To begin, in society at large today, most Americans tend to regard reading, say, Shakespeare, attending the opera, or tarrying at a museum of art with an attitude akin to Mikey's view of Life cereal—not particularly exciting but perhaps "good for you." Infinitely preferring prize fights to poetry, rock to Bach, shopping to Schopenhauer, Americans, in general, view "serious" art, at best, as something to be endured, and at worst, completely useless. For scholars and aficionadoes of popular culture like myself who revel, for example, in the beauty of a Frank Thomas home run swing or the genius of a Bob Dylan song as much as we admire the provocative contours of a Ryder painting, society's predilection for less than "classic" diversions is not necessarily a bad thing. What is problematic, however, is the automatic connotation the humanities have of being too serious, too dry, too difficult to understand, or too alien to the "real" world to actually be enjoyed. Put another way, in reference to why his book Private Parts is a best seller and most serious books are not, radio "shock jock" Howard Stern succinctly explains, "Books suck." Stern's remark, despite its Beavis and Butthead-esque inanity, reveals more than one would like to admit about how the general public views the humanities. Instinctively associating artistic and intellectual masterworks with high-brow, elitist (read: snob) culture, the majority of Americans regard the humanities as dull mead with no bearing on really important matters such as economics, politics and sports. 23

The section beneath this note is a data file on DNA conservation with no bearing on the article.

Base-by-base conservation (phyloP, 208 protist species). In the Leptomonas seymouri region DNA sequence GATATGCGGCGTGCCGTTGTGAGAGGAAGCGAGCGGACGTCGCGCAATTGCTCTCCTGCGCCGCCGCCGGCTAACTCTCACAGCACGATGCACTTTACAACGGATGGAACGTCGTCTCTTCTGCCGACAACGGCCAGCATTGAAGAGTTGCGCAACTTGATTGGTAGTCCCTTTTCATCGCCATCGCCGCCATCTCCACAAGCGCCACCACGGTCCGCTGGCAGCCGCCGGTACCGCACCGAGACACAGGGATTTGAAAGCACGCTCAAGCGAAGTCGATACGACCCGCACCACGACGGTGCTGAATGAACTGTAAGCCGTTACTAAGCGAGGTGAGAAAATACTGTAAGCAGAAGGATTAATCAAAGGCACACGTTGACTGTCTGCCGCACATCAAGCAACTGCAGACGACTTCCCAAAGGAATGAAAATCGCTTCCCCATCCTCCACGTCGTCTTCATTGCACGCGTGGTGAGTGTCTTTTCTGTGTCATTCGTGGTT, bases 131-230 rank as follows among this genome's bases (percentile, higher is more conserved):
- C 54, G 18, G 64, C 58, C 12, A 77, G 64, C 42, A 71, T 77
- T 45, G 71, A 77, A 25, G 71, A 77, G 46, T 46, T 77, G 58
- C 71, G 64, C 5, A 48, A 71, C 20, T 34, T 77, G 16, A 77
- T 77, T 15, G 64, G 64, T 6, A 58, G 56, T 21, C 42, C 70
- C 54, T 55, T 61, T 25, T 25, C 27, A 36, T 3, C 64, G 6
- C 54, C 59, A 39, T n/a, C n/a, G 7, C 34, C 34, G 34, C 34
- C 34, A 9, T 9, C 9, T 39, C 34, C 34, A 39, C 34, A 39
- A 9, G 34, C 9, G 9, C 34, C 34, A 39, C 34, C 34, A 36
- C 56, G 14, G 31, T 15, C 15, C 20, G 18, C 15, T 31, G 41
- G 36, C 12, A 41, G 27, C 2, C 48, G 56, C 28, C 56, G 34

In the universities as well, where folks should know better, the humanities are misconceived. This misconception, I believe, owes a great deal to the "compartmentalization" of knowledge pandemic to academia. On most campuses, for example, there exists an English department, an art history department, a film department, a philosophy department, a geology department, a psychology department, etc. etc.; each department possessing such an autonomous air as to seem almost "naturally" estranged. 3 Contrary to the divisive manner in which academic fields are physically represented on campus, however, the divisions are artificial constructions for the sole (and useful) purpose of order. The problem is telling this to the academic specialists who profess the humanities.4